Fifty Three to Fifty Six: Gordon Hintz (54th) Answers AT

Tuesday, November 14, 2006

Gordon Hintz (54th) Answers AT

1. Should a felony conviction determine whether someone should be hired to teach in the UW System?

Simply put, if a person’s crime is related to their prospective job, they shouldn’t be able to hold that job. For example, a convicted sex offender shouldn’t be able to be a Hall director. Wisconsin State Statute 111.321 originally prohibited employment discrimination on the basis of arrest and conviction record, except in cases where a prospective employee was not bondable or where the type of job was related to the nature of the crime. Since then, the legislature has passed provisions giving employers the discretion not to hire persons convicted of drug-related felonies, even though the conviction may not be specifically related to a job. I believe that the intent of the original law is to provide fair employment opportunity with specific job-related exceptions to protect all parties. This should guide hiring decisions about otherwise fully qualified persons by UW institutions.

2. If elected, how will you balance the concerns of students and taxpayers (i.e. controlling college costs vs. lowering taxes)?

I am committed to a strong university system that provides a great education to all qualified students, regardless of their economic status. I taught at UW Oshkosh and so have both of my parents. I believe that education is an investment for Wisconsin. Wisconsin universities will continue to be funded by a combination student tuition, state revenues, grants, and contributions. I do not support further state revenue cuts in the university budget. I also believe that expanded efforts need to be made to provide the necessary financial support for students who cannot afford to pay their tuition. Wisconsin's investment in need-based financial aid is very low compared with top-performing states, something that needs to be addressed if we want to increase our skilled workforce.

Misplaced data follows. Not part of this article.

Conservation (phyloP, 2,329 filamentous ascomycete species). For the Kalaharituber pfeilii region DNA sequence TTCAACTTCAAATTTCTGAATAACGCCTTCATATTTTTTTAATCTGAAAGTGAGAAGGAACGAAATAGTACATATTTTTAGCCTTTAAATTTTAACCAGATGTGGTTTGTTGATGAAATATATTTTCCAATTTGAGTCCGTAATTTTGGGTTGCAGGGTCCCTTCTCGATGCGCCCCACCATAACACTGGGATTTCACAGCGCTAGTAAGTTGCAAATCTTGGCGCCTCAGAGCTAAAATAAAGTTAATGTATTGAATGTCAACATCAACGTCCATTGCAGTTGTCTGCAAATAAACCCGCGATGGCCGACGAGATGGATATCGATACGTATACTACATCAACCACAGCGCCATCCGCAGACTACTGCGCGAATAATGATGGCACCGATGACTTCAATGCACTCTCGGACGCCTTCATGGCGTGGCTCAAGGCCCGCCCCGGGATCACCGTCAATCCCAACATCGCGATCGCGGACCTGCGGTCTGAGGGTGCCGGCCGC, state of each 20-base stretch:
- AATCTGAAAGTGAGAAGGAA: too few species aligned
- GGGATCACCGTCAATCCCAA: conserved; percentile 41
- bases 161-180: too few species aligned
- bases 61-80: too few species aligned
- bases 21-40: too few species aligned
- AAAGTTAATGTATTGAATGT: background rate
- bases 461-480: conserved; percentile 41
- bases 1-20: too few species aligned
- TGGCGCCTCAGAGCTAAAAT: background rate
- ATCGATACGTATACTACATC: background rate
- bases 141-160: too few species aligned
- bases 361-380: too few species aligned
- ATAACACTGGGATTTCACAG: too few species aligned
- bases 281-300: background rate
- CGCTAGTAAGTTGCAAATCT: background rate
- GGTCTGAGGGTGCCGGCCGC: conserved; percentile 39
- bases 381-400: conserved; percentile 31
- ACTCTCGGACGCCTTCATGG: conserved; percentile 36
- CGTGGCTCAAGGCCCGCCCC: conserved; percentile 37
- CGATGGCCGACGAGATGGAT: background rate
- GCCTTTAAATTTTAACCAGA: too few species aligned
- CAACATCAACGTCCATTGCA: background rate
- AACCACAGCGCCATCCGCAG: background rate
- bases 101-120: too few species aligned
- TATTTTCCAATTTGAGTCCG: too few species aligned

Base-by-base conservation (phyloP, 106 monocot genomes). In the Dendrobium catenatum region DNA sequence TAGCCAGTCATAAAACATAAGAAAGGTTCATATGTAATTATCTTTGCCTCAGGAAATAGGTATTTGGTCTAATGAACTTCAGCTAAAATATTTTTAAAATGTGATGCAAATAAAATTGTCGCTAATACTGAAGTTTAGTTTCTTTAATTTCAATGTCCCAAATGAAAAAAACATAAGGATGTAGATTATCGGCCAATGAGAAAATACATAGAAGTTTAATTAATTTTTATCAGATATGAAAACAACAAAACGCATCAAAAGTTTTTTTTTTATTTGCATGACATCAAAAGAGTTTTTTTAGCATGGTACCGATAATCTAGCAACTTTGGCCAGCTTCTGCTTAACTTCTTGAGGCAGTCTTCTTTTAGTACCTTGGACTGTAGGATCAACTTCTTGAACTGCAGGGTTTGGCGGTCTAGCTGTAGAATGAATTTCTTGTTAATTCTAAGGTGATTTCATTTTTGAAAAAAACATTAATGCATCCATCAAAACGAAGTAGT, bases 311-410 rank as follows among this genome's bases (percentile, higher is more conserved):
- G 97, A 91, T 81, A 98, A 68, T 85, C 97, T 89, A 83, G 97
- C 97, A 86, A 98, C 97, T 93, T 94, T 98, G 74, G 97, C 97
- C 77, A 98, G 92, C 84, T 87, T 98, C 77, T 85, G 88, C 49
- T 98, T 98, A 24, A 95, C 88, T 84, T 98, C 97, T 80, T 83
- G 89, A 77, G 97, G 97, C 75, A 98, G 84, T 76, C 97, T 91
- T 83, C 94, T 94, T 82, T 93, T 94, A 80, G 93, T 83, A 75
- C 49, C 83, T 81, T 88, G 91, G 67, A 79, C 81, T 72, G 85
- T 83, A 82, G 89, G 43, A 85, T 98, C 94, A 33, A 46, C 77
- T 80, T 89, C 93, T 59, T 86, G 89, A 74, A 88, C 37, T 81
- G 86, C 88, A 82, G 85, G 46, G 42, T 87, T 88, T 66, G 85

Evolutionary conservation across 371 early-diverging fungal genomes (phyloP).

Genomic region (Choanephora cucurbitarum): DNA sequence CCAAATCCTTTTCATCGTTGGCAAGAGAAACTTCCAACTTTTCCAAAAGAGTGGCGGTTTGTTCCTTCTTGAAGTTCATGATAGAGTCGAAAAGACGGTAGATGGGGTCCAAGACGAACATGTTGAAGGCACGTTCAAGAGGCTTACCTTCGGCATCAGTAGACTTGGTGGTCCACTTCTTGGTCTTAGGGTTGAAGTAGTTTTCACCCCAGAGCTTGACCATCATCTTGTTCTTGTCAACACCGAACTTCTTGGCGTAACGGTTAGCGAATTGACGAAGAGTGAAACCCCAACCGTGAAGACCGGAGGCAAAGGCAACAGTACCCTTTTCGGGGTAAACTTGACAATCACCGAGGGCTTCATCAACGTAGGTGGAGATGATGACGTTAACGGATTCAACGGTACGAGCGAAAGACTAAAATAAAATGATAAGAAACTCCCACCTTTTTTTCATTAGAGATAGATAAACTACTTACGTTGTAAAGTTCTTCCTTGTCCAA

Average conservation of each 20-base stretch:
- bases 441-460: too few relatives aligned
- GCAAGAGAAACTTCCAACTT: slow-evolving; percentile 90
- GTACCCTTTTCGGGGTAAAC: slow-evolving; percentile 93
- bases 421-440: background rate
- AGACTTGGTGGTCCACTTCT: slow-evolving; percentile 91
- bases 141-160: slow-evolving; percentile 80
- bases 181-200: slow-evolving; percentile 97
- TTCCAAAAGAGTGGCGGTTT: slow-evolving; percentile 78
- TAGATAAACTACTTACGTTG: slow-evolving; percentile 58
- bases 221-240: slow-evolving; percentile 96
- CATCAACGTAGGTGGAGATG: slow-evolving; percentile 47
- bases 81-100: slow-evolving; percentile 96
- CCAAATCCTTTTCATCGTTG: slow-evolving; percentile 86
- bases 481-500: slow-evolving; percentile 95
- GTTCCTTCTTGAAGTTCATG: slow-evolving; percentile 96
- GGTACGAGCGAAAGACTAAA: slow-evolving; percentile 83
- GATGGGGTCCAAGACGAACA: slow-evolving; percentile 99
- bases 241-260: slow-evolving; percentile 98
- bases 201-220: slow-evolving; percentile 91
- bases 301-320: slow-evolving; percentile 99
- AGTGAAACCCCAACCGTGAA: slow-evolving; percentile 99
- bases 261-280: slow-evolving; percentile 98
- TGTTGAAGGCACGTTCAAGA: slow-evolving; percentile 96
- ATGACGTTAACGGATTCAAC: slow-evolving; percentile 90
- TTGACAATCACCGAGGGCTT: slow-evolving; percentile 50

3. If the UW System budget is cut again for the next biennium, where do you suggest cuts be made?

As a rule, I do not believe that the legislature should determine specific cuts in the university budget. University officials have a much better sense of what reductions would be the least harmful. I would hope, however, that the University would do everything it can to protect core student services and a quality education.

4. What are your thoughts on Chancellor Richard Wells' "growth plan"?

I strongly support Chancellor Wells’ growth plan for UW Oshkosh. It recognizes the critical role of higher education in northeastern Wisconsin and the fact that this region lags other areas in the percentage of college graduates. We are engaged in a global economy in which knowledge has become the critical factor and the sooner that we all realize this, the more competitive we can be. The “growth” agenda proposal would improve student retention by 10%. It would increase the number of students of color by 75% and of older adult students by 58%. It would hike the number of degrees awarded by 10% and on-campus enrollment from 11,000 to 12,800 students (12%). My opponent supports a Constitutional limit on government revenues (TABOR/TPA) as proposed this past spring in Madison. According to Chancellor Wells April 5, 2006 testimony before the legislature opposing these limits, he said that based on recent UW System studies, and assuming no tuition offset, the implementation of TPA s reduction would wipe out approximately 873 FTE students in one budget. After three TPA biennial budgets, UW Oshkosh could shrink 27% smaller instead of growing 12% larger as needed. You cannot support the “growth” agenda and constitutional revenue limits like TPA and be taken seriously.

5. Would you have signed the legislative petition to fire Kevin Barrett? What is the limit on academic freedom? Should legislators have a say in who gets to teach at a UW school?

I think that Barrett is dead-wrong with his conspiracy theory about 9/11, but I would not have signed the legislative petition. It is the job of the university to properly review the credentials and actions of its faculty and to make the appropriate personnel decisions, not the legislature. Occasionally, there is a “Barrett-type” incident that gets a good deal of negative attention and I hope that UW Madison is, in fact, engaging in its proper review. If, however, the legislature gets involved in this employment decision, what limits will there be with regard to other faculty members? Will political preference be a standard? What about open criticism of the legislature? Ultimately, the legislature needs to trust the university to make the right choices with regard to hiring and continued employment. The only thing more ridiculous than Kevin Barrett’s views on 9/11 was all the cheap opportunistic bashing of the university system in the media by self promoters like Rep. Steve Nass

From, Octobber 2006



Post a Comment

<< Home